Have you heard of Drug-Induced Anxiety?

Drug-Induced Anxiety

Anxiety disorders are the most common mental illness in the United States, with over 40 million adults over 18 affected. Only 36% of people struggling with anxiety symptoms seek treatment, which is a worrying statistic considering how often anxiety co-occurs with addiction. In fact, people with untreated anxiety disorders are two to three times more likely to have substance use disorder than the general population. Most frighteningly, anxiety can both lead to addiction and is often caused by it as well.

Generalized Anxiety Disorder

People develop anxiety disorders for a long list of reasons, sometimes stemming from genetic factors but also environmental, and each person can experience symptoms differently. An anxiety disorder is likely to fall under one or more of the five major types of anxiety: generalized anxiety disorder (GAD), post-traumatic stress disorder (PTSD), social anxiety disorder, obsessive-compulsive disorder (OCD), and panic disorder. While all of these types of diagnoses carry specific indicators, the main symptoms include feelings of overwhelming dread, irritability, tenseness, fear, and blankness. Sometimes referred to as GAD, generalized anxiety disorder is more persistent than the occasional anxiety symptoms people naturally feel when dealing with a stressful situation.

Substance-Induced Anxiety

Many people with GAD or other anxiety disorders may turn to substance misuse to help numb incessant symptoms. Unfortunately, this is a normalized self-soothing method that many turn to instead of seeking help from a medical professional such as a psychotherapist or psychiatrist. What’s more complicated is how people without classic anxiety disorders develop drug-induced anxiety caused by substance misuse or an undiagnosed substance use disorder.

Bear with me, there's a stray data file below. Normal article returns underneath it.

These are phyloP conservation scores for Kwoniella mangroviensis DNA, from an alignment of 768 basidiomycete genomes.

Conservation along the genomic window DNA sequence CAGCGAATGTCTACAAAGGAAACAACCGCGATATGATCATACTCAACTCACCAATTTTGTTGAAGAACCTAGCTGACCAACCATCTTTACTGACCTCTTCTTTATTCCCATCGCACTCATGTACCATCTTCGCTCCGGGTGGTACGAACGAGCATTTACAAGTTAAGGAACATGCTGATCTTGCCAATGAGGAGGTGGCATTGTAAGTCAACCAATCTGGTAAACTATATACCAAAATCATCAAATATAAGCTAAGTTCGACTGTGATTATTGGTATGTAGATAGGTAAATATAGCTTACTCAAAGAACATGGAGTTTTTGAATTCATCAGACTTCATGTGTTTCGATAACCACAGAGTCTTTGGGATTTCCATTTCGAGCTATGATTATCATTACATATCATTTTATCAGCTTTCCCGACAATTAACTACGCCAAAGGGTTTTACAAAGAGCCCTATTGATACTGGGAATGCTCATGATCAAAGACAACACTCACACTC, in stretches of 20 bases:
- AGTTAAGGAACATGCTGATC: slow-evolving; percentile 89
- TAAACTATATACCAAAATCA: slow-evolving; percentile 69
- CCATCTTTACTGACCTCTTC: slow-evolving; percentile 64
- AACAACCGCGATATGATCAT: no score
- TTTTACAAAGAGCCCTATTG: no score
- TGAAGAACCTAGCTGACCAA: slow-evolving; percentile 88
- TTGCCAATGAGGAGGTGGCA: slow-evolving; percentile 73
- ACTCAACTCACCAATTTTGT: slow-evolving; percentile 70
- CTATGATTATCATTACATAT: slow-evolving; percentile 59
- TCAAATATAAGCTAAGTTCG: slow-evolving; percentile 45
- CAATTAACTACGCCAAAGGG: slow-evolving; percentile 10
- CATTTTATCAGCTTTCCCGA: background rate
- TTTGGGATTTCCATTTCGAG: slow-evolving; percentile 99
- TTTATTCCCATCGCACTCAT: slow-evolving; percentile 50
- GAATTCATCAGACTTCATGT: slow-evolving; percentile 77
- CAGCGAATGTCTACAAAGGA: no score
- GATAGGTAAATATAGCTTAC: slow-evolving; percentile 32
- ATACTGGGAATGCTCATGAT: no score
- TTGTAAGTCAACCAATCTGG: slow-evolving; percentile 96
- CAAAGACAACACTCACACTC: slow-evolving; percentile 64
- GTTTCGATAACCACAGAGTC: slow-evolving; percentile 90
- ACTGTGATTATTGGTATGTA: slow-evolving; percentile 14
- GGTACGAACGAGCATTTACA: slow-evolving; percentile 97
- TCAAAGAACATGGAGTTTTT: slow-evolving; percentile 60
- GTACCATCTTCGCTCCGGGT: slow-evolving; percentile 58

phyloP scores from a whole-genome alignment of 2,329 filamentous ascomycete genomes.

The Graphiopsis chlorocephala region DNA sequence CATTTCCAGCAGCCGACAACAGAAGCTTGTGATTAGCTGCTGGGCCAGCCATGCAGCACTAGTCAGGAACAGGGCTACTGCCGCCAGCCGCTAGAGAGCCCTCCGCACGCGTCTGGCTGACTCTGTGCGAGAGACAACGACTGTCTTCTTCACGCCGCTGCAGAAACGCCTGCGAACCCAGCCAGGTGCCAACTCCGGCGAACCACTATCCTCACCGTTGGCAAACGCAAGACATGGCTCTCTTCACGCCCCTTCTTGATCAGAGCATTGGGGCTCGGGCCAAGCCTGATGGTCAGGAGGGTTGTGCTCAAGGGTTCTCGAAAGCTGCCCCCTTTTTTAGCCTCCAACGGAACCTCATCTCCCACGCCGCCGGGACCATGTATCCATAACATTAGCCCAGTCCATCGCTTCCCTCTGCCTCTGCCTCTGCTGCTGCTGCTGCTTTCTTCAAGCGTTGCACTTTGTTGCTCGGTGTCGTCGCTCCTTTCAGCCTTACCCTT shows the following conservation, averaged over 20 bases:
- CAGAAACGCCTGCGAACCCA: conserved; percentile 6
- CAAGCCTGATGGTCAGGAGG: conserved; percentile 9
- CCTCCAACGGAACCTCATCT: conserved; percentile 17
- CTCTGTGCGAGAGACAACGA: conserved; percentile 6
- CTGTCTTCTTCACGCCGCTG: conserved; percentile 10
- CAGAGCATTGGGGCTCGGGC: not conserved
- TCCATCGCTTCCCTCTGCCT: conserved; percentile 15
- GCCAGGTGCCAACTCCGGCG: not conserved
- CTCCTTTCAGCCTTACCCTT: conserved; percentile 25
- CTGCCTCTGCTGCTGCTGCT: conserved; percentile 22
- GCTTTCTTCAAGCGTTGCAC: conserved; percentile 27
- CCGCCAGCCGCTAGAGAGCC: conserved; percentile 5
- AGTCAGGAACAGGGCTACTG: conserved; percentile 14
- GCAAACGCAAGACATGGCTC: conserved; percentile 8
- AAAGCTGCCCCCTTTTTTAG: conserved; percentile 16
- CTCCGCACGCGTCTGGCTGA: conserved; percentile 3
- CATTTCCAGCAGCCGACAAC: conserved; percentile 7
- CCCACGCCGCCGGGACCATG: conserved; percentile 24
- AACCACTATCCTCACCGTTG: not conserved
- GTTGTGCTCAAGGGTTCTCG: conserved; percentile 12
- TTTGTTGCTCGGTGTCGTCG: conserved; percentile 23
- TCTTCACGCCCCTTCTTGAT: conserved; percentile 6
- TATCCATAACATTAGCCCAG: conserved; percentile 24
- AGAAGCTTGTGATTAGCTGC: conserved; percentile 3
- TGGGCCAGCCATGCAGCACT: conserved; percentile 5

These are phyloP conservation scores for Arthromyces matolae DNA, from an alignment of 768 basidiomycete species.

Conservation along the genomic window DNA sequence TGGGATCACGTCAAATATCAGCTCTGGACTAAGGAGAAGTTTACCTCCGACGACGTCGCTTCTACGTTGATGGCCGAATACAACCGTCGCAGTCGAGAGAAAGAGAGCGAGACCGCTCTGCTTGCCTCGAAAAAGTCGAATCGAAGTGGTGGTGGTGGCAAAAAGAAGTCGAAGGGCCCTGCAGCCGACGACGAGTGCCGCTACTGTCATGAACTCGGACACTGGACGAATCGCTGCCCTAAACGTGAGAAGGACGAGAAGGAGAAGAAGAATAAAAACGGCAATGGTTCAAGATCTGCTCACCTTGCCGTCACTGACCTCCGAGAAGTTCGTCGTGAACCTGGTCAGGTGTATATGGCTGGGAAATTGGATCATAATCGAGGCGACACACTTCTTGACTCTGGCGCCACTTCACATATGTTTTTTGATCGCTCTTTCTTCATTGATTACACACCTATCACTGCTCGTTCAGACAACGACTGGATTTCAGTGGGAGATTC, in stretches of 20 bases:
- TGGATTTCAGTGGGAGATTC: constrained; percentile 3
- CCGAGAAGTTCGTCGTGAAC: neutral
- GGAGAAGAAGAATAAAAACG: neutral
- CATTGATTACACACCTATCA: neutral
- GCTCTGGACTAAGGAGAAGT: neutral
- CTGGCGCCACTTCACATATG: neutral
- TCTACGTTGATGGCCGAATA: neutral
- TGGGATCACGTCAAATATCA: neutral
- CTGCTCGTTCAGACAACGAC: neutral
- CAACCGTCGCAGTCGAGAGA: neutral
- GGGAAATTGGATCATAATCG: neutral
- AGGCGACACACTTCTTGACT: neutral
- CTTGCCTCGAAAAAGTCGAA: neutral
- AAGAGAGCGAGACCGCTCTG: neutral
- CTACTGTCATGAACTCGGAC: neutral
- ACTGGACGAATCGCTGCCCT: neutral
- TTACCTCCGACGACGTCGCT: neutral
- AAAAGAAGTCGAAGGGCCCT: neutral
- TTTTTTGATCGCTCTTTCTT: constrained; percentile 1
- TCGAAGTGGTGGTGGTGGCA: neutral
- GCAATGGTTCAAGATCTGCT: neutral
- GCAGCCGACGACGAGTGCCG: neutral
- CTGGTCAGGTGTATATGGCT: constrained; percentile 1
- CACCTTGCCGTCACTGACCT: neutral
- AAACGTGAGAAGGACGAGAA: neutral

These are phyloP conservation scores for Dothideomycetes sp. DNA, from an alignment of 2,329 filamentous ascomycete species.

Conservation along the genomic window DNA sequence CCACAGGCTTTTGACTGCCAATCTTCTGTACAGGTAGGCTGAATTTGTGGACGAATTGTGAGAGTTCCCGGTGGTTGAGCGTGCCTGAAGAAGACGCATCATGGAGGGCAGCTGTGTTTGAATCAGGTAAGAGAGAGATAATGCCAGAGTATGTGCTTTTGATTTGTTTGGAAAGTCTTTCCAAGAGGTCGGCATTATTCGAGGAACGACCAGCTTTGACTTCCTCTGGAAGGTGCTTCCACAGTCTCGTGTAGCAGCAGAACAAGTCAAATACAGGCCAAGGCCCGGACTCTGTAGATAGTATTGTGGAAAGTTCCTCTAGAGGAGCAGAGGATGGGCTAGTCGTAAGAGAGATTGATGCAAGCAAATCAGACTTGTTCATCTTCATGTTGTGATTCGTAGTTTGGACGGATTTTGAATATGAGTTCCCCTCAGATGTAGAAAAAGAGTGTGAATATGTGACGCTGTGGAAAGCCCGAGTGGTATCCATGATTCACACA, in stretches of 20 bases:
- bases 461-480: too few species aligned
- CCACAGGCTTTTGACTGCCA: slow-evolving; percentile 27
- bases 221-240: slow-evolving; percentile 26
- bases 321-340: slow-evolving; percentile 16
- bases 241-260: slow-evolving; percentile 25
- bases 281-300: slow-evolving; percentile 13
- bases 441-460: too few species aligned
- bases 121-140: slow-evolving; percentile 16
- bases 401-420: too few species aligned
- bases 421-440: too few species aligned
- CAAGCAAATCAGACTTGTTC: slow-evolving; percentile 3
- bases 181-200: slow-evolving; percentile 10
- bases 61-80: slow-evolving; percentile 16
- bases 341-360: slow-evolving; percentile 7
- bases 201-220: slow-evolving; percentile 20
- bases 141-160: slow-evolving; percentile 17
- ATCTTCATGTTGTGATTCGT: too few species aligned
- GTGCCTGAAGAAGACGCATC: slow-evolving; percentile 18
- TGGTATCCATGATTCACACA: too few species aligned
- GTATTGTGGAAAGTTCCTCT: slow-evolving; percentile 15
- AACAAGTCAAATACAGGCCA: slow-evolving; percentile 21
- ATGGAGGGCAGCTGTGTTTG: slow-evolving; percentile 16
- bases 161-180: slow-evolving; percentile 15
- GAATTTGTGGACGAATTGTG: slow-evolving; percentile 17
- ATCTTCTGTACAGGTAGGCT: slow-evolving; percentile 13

Substance-induced anxiety is more confusing for sufferers than GAD, for example. Many associate substance use like drinking and doing recreational drugs with relaxation and fun, but that’s not always how things unfold for everyone. Some users begin to feel substance-induced anxiety during intoxication, which lasts for the extent of the chemical’s half-life. Others will feel the anxiety symptoms during withdrawal, lasting several hours to weeks. Some may feel both of these kinds of substance-induced anxiety depending on the drugs and alcohol of choice and the mixtures of more than one intoxicant.

The most common combination of substances anxiety sufferers turn to is benzodiazepines, nicotine, and alcohol. This ironically is a recipe for future disaster, however, as this assortment of chemicals flood the brain’s reward center with dopamine, creating a sense of calmness, but at a cost! The cumulative effect of these substances hinders the brain’s nerve activity to the point of potentially causing distress. Over time, as this mix of intoxicants is repetitively ingested, a person’s tolerance will increase, requiring larger amounts of all three to achieve the same effect. This can increase overall anxiety while using these drugs but also while not using them, causing a destructive rebounding cycle that is very dangerous and potentially fatal. Benzodiazepines should never be taken with alcohol, and withdrawal from both of these substances can lead to coma or death.

A life free from anxiety and addiction is possible with the use of evidence-based treatment methods. Middlesex Recovery offers recovery programs for people who want to break the cycle of self-medicating anxiety with the help of specialized medical providers, nursing staff, and substance use counselors who understand the complexities of addiction. Message or call a local Middlesex Recovery office-based outpatient clinic to learn more about programs and medication-assisted treatment.